Jun 2, 2023
On June 2 2023, the Border(ing) Practices research team presented a paper titled "Bordering through epistemic ignorance – The social invisibility of precarious immigration status in Canada’s child welfare system."
Abstract: In the wake of public outcries from Indigenous and Black communities, child welfare systems across Canada are redesigning how they work with Indigenous and racialized families to attend to systemic racism in child protection investigations towards developing culturally safe approaches to identifying “risk.” In this paper, we draw from feminist critical border studies to examine the visibility of “cultural identity” and “cultural safety” when constructing “risk” assessment and notions of “good parenting” alongside the invisibility of precarious immigration status in assessments of future risk for child abuse or neglect. While some child welfare organizations have dedicated staff and resources to support immigrant children and youth in their “care” to regularize their status, attention to the role that immigration status plays in the lives of racialized families, remains underexamined, despite the harsh consequences for children and parents whose deportability constrains both children’s and parental rights and increases the threat of permanent family separation. We argue that emphasis on the “culture” of immigrant others reinforces epistemic ignorance towards the way Canada’s immigration system produces racial, gendered, and class forms of differential inclusion among immigrants who have a precarious legal relationship with the nation.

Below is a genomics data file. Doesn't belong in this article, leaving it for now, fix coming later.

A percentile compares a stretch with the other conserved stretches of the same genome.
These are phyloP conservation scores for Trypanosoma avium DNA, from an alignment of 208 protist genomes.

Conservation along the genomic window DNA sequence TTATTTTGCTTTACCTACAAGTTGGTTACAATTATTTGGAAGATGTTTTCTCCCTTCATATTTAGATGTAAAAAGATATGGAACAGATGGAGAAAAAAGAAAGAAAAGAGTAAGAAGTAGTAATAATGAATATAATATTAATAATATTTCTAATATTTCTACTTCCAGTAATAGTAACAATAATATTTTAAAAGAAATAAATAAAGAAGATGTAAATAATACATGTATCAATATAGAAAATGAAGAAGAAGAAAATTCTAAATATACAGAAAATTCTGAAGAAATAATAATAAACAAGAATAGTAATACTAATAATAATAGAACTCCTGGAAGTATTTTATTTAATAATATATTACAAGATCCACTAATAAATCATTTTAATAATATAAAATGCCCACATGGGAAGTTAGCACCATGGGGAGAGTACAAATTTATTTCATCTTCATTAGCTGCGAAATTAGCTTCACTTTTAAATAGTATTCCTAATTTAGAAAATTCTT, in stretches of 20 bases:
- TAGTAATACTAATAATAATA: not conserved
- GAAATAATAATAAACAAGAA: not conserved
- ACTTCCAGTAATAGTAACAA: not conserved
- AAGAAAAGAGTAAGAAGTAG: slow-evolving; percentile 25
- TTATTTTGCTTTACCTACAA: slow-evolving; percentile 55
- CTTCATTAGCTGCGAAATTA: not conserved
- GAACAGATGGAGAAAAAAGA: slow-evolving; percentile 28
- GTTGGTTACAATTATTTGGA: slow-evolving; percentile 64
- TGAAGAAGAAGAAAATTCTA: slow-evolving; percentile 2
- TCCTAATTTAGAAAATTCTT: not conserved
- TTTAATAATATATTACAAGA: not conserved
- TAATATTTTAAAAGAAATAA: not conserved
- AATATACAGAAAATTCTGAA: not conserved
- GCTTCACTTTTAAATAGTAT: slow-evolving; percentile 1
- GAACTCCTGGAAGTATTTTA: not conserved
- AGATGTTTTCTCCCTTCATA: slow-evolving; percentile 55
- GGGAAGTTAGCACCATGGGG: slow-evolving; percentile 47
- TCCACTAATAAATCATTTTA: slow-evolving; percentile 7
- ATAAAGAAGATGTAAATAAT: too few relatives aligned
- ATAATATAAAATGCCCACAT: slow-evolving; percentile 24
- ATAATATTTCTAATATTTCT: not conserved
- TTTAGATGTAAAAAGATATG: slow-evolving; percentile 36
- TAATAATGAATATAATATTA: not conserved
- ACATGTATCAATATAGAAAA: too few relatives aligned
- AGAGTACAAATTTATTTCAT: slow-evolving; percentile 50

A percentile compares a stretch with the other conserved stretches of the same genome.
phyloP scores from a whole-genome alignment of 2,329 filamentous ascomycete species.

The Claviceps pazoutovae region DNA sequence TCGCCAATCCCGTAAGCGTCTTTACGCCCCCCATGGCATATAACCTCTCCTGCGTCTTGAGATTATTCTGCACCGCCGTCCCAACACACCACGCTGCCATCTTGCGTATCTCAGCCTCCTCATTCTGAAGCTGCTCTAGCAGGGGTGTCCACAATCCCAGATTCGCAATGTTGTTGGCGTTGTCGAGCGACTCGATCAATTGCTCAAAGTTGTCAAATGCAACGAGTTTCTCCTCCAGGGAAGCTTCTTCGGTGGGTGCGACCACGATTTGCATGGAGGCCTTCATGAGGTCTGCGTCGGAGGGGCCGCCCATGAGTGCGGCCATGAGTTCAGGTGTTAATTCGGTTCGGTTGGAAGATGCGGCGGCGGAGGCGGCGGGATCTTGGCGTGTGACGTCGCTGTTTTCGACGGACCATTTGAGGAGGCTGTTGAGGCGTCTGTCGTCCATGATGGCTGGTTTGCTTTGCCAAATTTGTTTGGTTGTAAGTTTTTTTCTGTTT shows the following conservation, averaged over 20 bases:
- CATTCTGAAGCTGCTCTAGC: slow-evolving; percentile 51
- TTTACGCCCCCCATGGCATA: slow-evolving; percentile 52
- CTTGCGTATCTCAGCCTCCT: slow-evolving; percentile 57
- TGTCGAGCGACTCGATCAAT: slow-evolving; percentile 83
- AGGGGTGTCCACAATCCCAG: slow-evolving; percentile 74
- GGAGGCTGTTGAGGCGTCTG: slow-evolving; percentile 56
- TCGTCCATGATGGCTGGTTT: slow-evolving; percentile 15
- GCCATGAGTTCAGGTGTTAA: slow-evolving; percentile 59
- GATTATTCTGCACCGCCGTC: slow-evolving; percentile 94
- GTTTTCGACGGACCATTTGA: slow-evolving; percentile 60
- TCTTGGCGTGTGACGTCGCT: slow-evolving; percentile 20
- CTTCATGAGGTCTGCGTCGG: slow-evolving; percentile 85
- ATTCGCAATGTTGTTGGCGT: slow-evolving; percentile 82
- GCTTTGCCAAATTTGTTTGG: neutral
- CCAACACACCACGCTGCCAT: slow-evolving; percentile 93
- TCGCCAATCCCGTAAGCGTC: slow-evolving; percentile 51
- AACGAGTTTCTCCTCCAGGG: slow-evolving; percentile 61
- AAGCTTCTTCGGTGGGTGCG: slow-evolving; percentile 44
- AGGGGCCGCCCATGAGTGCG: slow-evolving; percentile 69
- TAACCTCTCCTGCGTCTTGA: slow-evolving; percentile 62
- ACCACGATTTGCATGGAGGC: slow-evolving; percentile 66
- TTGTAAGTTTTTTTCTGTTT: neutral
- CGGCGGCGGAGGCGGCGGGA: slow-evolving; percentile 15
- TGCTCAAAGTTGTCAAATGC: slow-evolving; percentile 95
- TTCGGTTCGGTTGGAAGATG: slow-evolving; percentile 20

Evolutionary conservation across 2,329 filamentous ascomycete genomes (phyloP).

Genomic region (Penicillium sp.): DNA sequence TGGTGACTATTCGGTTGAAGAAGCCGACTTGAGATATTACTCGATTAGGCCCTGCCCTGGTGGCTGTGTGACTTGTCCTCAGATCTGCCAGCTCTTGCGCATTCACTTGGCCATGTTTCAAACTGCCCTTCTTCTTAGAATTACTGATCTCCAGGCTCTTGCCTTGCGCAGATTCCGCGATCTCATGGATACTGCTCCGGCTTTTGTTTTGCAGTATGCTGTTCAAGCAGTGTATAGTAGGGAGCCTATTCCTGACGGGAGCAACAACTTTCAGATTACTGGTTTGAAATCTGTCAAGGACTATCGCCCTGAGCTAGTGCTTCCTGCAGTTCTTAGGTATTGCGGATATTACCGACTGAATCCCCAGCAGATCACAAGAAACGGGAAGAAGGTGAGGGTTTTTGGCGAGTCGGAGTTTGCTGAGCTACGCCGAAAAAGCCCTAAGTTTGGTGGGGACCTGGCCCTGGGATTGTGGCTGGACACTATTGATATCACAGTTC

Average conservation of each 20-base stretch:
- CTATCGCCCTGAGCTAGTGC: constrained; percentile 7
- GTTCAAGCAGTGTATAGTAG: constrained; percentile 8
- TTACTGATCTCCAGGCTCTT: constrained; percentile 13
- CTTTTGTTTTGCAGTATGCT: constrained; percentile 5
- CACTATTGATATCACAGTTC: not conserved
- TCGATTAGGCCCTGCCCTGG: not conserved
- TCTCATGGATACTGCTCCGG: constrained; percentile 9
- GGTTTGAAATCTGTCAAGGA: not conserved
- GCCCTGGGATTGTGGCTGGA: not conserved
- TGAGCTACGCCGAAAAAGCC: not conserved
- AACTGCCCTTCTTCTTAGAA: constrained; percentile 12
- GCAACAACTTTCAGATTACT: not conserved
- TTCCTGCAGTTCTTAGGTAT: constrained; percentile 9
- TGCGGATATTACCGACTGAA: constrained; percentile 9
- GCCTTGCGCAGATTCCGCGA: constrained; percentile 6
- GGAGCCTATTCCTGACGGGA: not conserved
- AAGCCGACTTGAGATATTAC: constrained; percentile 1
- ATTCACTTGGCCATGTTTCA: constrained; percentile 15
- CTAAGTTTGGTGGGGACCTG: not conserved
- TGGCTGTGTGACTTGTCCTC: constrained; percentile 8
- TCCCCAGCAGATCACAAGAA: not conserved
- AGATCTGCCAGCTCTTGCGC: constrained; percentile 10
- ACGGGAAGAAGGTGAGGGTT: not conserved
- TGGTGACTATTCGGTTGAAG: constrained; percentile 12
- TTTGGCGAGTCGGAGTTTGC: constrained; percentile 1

For more information, download the PPT slides below.